• #21
  22. Stina Member
    Stina
    @CM

    I’m actually surprised by this post. I always thought some aspects of evolution WERE pseudo-science, especially being based in unproven theory where Origins of Man happily resides.

    I always read Darwin as a historical footnote with regards to science, while modern evolutionary theory has deviated from some of his core concepts long ago.

    See how much animosity human biodiversity gets among the biggest Darwin fans and wonder if they have any idea what Darwin was on about.

    The natural selection works well with Mendel and genetic variation within species (where reproduction produces fertile offspring). It also works with existing human biodiversity.

    But to assume that we are the result of random evolution from lesser species requires some acknowledgement that some of us must be less evolved than others. And that leads to bad places, as history has repeatedly shown, from slavery to genocide to unethical science experimentation.

    I have seen enough of evolutionary psychology and biodiversity being declared as pseudo science to have drawn the conclusion that Darwin was also accepted as pseudo science.

     

    TLDR: You’re behind the times, old man.

    • #22
  23. Arahant Member
    Arahant
    @Arahant

    Stina (View Comment):
    But to assume that we are the result of random evolution from lesser species requires some acknowledgement that some of us must be less evolved than others.

    First, who says they are “lesser” species? Darwin talked about speciation through variation and natural selection. One species was only better than another in context of its environment and environmental niche. There is no direction to “evolution,” except within the context of a limited environment.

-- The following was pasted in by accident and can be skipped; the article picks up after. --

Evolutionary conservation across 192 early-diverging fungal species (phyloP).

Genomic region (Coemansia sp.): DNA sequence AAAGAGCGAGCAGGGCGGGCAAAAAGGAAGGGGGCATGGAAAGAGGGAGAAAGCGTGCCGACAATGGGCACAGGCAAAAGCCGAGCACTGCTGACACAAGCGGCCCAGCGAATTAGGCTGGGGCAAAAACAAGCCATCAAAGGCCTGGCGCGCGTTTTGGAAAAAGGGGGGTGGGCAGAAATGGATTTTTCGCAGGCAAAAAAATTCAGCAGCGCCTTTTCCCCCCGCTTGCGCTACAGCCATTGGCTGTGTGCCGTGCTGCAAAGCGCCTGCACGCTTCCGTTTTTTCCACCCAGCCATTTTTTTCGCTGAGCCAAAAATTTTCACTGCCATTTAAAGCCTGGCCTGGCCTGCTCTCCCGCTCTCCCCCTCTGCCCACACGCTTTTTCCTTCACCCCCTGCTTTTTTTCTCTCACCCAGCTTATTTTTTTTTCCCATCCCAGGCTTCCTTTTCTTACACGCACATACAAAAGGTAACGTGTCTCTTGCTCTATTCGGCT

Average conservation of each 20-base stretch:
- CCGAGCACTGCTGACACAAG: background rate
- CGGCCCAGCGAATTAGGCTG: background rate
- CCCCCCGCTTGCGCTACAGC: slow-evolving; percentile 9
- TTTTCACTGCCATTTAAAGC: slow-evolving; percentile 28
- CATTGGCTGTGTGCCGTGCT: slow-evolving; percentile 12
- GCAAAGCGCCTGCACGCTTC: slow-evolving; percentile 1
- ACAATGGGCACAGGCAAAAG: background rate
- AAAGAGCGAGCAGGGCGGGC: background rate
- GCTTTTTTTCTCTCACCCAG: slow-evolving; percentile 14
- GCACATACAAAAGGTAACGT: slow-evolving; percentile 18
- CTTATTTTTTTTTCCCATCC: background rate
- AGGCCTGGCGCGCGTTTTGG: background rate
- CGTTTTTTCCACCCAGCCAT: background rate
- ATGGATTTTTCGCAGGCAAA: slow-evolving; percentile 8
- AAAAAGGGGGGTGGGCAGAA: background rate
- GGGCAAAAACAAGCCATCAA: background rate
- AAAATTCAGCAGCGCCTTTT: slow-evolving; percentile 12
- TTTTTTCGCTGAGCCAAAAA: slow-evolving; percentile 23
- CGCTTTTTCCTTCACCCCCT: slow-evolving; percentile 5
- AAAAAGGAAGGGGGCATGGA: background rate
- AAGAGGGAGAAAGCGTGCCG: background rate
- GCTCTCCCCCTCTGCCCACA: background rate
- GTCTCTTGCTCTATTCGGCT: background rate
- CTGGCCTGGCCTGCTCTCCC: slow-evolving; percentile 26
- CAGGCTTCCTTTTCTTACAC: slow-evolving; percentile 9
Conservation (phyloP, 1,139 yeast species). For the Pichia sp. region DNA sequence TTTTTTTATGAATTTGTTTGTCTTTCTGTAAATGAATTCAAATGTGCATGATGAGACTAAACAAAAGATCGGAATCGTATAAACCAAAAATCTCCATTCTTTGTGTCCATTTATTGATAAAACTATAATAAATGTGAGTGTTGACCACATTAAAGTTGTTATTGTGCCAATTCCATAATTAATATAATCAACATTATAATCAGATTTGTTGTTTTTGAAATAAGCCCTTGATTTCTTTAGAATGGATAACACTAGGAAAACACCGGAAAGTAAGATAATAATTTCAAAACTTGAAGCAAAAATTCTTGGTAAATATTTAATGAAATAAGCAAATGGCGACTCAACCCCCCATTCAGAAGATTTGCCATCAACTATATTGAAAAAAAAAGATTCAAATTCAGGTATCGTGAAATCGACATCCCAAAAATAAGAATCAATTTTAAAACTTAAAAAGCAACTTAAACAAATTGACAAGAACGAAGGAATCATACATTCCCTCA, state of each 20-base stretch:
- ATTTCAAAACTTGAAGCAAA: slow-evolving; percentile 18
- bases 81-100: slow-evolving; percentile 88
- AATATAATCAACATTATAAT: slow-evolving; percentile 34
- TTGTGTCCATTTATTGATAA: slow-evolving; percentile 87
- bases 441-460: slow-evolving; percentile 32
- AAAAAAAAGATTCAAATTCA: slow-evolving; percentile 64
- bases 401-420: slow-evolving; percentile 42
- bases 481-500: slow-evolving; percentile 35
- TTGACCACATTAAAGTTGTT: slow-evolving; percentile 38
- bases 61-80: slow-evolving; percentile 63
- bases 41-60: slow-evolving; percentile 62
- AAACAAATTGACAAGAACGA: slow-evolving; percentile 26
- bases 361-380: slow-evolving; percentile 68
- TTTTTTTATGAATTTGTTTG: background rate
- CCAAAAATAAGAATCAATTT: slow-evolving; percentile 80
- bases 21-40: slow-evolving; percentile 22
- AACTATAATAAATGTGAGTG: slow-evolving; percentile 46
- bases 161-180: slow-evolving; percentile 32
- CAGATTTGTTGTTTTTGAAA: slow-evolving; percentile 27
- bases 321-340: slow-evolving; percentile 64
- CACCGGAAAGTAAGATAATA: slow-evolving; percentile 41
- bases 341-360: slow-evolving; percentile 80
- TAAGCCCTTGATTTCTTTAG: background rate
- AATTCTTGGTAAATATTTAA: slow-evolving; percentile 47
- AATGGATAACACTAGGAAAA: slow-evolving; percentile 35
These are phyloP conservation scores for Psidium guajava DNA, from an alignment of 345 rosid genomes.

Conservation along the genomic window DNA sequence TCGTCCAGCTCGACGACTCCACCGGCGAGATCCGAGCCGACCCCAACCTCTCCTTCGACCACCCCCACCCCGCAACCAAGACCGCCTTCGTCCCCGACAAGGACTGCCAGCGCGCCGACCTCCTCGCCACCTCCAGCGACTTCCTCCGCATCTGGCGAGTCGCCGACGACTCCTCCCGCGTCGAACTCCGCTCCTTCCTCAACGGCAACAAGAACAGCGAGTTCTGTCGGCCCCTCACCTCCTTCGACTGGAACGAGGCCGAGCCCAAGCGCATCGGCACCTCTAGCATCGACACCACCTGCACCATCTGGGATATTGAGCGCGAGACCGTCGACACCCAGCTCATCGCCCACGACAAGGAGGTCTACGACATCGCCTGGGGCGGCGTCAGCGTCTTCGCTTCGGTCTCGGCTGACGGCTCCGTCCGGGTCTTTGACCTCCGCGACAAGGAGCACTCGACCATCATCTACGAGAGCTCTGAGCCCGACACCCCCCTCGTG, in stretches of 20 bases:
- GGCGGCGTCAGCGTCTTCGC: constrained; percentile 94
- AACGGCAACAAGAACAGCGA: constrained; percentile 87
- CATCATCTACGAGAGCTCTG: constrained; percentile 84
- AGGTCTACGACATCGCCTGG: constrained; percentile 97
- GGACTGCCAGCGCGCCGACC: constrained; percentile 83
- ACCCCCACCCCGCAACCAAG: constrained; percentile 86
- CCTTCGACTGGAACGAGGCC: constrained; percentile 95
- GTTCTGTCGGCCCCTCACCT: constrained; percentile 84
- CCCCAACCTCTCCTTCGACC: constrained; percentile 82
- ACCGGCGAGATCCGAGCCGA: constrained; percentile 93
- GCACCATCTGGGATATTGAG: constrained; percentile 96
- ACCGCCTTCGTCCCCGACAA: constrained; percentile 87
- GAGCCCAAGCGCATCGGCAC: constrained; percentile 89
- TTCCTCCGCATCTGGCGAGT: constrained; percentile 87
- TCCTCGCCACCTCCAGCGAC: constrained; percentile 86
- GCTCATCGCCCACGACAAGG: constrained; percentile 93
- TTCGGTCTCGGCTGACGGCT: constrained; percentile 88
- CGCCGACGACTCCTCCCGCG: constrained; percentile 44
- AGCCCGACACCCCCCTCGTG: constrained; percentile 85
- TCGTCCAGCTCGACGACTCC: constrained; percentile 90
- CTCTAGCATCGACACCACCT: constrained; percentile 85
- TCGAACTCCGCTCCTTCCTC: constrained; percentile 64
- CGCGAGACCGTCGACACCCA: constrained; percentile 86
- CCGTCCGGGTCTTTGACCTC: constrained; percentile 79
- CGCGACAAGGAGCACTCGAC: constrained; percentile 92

• #23
  24. Stina Member
    Stina
    @CM

    Arahant (View Comment):

    Stina (View Comment):
    But to assume that we are the result of random evolution from lesser species requires some acknowledgement that some of us must be less evolved than others.

    First, who says they are “lesser” species? Darwin talked about speciation through variation and natural selection. One species was only better than another in context of its environment and environmental niche. There is no direction to “evolution,” except within the context of a limited environment.

    Oops. I think I did that common mistake of assuming later theories of man’s evolution from apes originated with Darwin, even while it was based on his work. Even so, variation and specialization of living things does have very clear implications for supremacy thinking.

    To the bolder part, I can see so much CRT in that. I really have to wonder how much pain the pro-evolution, atheist, “IFLS”, lefty crowd must feel with reconciling all these ideas into a cohesive belief system.

    • #24
  25. Arahant Member
    Arahant
    @Arahant

    Stina (View Comment):
    Even so, variation and specialization of living things does have very clear implications for supremacy thinking.

    Apparently logic very clearly implies logical fallacies, too.

    • #25
  26. Arahant Member
    Arahant
    @Arahant

    Stina (View Comment):